4. Thanks for the replies folks. Given that my intention is to mount the sight on top of or to the side of a regular scope as previously stated, I excluded the tubular types like the TRS and Sparc (which get good reviews) for perceived size issues. I'm sure they are great optics as stand-alone choices. I'm also looking now at the Bushnell AR Trophy Red Dot First Strike (5 MOA dot). Claims are waterproof/shockproof with integral mount for pic/weaver and is small, has auto intensity and shuts off when the cover is put on. Just starting to look at reviews for it now.
  5. Pardon my "in your face" title line, but budget is tight and we in Canada pay more for the same thing than you U.S. folks. That said, if you have direct experience with the optic and genuinely have a negative opinion, I'm glad to hear it, I just don't want post after post simply saying "junk" or "buy once cry once", etc. We in Canada, don't get to shoot our AR's with anywhere near the frequency and freedom than U.S. folks either, so I'm not in a position to invest a wad of dough for a sight that will be infrequently used and "babied" somewhat, not going to war with on a regular basis. Despite the anticipated infrequent use opportunities, I have two lower end AR's (yes they are addictive, lol). So, I've tried the holographic (6 MOA dot within a larger ring) with flip-to-side 5X magnifier. I like it except I also would like better longer range precision beyond what a smaller dot would merely offer. So I've moved that set-up down to my Norinco-built AR, and on my other AR have put a Bushnell 3-12x40 AR Optic (BDC and target turrets) with a cantilever mount having top and side rails on one scope ring. I'm now looking to try a mini red dot on top or to the right side as a way to have the short range adaptability of the red dot while having the precision of the scope. Currently, my short list is the Bushnell Holosight (built by L3/EoTech) single dot or an intriguing Truglo TG8083B multi-reticle. The Bushnell seems to have more reviews while the Truglow lacks sufficient reviews but I like the reticle options. My biggest concern is durability and reliability. You can find negative reviews on anything, but what have you folks to say from direct experience. Thanks in advance for your consideration and replies.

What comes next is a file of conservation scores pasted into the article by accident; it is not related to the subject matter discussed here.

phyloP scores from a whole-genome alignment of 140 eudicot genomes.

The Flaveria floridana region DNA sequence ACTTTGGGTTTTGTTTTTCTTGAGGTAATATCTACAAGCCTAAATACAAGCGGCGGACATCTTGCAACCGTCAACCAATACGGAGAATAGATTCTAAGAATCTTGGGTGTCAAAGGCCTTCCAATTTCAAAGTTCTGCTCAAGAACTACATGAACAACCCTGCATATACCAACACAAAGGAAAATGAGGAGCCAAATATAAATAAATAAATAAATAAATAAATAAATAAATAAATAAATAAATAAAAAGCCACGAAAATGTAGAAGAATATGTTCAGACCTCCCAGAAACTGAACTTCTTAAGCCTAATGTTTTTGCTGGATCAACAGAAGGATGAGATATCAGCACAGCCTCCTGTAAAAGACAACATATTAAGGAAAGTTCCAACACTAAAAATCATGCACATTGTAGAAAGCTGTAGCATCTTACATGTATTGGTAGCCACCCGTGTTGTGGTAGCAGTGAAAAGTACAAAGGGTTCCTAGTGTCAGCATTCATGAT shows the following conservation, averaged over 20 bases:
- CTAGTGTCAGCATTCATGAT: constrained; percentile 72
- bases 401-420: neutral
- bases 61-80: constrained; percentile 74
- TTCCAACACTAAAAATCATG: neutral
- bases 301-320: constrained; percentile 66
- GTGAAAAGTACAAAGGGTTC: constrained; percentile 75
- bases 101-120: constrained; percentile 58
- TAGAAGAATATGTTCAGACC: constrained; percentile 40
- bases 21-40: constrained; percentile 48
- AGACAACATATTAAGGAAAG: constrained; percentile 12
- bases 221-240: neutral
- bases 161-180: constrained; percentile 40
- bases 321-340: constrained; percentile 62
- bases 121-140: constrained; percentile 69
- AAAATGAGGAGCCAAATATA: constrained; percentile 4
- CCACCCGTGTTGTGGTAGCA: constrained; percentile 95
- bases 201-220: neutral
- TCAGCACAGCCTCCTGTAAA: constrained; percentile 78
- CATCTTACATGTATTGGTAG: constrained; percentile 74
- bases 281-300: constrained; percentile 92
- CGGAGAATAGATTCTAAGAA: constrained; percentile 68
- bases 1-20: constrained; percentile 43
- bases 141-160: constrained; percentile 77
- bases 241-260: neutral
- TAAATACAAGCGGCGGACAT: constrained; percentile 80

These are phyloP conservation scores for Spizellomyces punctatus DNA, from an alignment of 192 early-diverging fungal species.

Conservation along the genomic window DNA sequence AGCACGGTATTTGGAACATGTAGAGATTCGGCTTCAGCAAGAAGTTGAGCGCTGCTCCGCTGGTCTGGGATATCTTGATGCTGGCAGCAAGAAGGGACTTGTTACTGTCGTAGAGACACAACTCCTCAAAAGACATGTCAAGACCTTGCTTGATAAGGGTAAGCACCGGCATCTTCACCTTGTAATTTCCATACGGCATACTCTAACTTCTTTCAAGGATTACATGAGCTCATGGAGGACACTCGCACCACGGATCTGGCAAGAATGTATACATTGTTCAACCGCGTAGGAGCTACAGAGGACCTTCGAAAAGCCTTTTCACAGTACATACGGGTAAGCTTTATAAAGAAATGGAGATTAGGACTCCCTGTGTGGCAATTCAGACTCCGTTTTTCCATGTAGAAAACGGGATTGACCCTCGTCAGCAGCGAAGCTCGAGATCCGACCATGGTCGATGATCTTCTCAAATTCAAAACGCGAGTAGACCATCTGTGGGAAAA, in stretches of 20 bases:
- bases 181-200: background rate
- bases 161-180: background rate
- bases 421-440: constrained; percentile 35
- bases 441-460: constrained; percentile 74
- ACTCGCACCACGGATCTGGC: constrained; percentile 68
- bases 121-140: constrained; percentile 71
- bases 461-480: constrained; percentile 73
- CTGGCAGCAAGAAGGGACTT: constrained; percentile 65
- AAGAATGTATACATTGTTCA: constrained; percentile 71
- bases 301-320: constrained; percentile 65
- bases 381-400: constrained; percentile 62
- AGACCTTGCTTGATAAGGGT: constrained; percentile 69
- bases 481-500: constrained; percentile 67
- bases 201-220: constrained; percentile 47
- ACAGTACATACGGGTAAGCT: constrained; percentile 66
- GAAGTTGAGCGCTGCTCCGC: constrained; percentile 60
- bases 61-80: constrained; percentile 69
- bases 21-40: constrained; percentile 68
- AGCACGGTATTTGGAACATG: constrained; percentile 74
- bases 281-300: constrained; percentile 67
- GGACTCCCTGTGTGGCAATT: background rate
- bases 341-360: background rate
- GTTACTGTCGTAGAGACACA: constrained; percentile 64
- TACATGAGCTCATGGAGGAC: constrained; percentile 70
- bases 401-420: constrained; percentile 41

6. Yes, I know I could get a smaller MOA dot, but wonder if I would be trading off short range target pickup with my older eyes unless it was very intense illumination.
  7. I picked up a knock-off holographic sight and a 5X flip-to-side magnifier to try this AR combination without spending a lot. I figured if I really liked it, I could replace components with higher quality ones and drop down the knockoffs to my Norinco AR. The holographic has a red dot of about 6 MOA with intensity adjustment and red or green reticle. The combination is OK, and I consider it adequate for quick target acquisition at ranges up to 100 yards. However, I feel that with such a large dot and no actual crosshair, longer range precision will be lacking. I've recently seen the piggy-back optic system where a red dot is mounted on top of a regular scope, such as the Burris P.E.P.R. mount. This way the red dot is used exclusively for short range and the crosshair scope used for long range precision (with whatever reticle tickles your fancy). This leads me to two related questions: 1. The height of the red dot makes me wonder about cheek/chin weld and parallax with a more wobbly anchor. 2. The Burris site shows the red dot mounted on the rear rail that is atop of the scope ring, whereas I would think mounting it on the front rail would at least help a bit with the potential parallax without other issue since it has a long eye relief. Anyone use such a combination that would care to comment with your experiences?
  • Create New...